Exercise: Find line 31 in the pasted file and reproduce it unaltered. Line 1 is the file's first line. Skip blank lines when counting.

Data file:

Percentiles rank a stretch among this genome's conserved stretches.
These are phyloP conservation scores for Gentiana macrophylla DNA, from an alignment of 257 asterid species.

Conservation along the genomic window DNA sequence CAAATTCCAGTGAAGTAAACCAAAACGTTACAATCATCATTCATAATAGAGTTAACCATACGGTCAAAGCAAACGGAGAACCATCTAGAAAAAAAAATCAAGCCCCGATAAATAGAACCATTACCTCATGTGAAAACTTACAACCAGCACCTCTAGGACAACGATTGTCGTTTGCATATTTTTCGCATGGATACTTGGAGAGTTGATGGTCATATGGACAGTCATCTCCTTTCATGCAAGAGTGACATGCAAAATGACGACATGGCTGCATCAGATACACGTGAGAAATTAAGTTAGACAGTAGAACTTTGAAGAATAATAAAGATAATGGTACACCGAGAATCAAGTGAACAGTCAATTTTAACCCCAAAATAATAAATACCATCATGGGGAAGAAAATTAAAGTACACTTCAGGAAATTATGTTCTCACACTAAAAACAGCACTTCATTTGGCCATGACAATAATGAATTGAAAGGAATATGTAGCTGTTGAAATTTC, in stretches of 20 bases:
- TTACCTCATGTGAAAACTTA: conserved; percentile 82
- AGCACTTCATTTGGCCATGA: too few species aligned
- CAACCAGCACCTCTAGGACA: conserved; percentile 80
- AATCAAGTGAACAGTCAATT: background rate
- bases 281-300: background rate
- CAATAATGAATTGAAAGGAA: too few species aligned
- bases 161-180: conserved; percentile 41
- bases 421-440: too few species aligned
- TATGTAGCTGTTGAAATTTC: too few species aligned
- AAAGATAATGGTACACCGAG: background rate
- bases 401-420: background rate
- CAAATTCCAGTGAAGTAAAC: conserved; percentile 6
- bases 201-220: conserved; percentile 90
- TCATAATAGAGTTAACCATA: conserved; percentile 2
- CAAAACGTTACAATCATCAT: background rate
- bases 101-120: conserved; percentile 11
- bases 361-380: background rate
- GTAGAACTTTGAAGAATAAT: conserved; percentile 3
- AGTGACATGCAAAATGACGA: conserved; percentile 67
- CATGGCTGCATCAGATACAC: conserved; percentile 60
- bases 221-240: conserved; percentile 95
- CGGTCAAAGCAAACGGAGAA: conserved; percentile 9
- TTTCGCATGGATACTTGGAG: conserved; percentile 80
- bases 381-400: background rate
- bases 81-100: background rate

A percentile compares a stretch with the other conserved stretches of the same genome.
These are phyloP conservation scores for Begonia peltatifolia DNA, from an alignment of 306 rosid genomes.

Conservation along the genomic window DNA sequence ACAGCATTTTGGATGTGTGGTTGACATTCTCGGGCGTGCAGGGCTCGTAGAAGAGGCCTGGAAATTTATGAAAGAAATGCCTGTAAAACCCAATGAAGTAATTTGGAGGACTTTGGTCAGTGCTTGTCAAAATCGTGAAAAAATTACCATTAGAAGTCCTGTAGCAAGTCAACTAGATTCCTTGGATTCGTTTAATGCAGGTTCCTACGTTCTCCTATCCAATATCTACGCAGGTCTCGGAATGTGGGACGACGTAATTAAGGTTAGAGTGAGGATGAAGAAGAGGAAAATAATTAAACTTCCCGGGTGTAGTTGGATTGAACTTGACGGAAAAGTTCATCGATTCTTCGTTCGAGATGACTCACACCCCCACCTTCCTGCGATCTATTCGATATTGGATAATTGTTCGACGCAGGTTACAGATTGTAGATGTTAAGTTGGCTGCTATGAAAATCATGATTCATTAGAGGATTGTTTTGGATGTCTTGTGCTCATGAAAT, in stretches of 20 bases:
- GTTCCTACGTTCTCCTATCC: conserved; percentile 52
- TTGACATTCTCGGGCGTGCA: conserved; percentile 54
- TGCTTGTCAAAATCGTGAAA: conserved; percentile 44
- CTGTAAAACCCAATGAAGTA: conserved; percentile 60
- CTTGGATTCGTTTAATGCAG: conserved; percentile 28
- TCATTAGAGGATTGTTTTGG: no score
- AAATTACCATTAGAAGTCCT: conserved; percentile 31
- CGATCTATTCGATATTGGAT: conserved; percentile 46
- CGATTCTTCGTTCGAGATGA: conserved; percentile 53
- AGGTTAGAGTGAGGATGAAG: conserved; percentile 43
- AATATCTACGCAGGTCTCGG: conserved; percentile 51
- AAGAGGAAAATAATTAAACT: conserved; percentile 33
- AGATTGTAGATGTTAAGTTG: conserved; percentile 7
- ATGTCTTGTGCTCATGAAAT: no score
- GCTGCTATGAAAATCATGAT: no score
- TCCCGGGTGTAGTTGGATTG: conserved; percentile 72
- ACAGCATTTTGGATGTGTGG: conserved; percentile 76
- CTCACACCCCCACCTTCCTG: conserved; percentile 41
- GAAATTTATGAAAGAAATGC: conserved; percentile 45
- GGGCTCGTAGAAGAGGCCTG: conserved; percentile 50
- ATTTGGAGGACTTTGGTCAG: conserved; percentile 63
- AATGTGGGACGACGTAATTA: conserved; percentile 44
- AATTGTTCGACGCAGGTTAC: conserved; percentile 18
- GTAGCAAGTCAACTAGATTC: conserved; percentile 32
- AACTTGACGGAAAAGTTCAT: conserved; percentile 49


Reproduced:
Conservation along the genomic window DNA sequence ACAGCATTTTGGATGTGTGGTTGACATTCTCGGGCGTGCAGGGCTCGTAGAAGAGGCCTGGAAATTTATGAAAGAAATGCCTGTAAAACCCAATGAAGTAATTTGGAGGACTTTGGTCAGTGCTTGTCAAAATCGTGAAAAAATTACCATTAGAAGTCCTGTAGCAAGTCAACTAGATTCCTTGGATTCGTTTAATGCAGGTTCCTACGTTCTCCTATCCAATATCTACGCAGGTCTCGGAATGTGGGACGACGTAATTAAGGTTAGAGTGAGGATGAAGAAGAGGAAAATAATTAAACTTCCCGGGTGTAGTTGGATTGAACTTGACGGAAAAGTTCATCGATTCTTCGTTCGAGATGACTCACACCCCCACCTTCCTGCGATCTATTCGATATTGGATAATTGTTCGACGCAGGTTACAGATTGTAGATGTTAAGTTGGCTGCTATGAAAATCATGATTCATTAGAGGATTGTTTTGGATGTCTTGTGCTCATGAAAT, in stretches of 20 bases: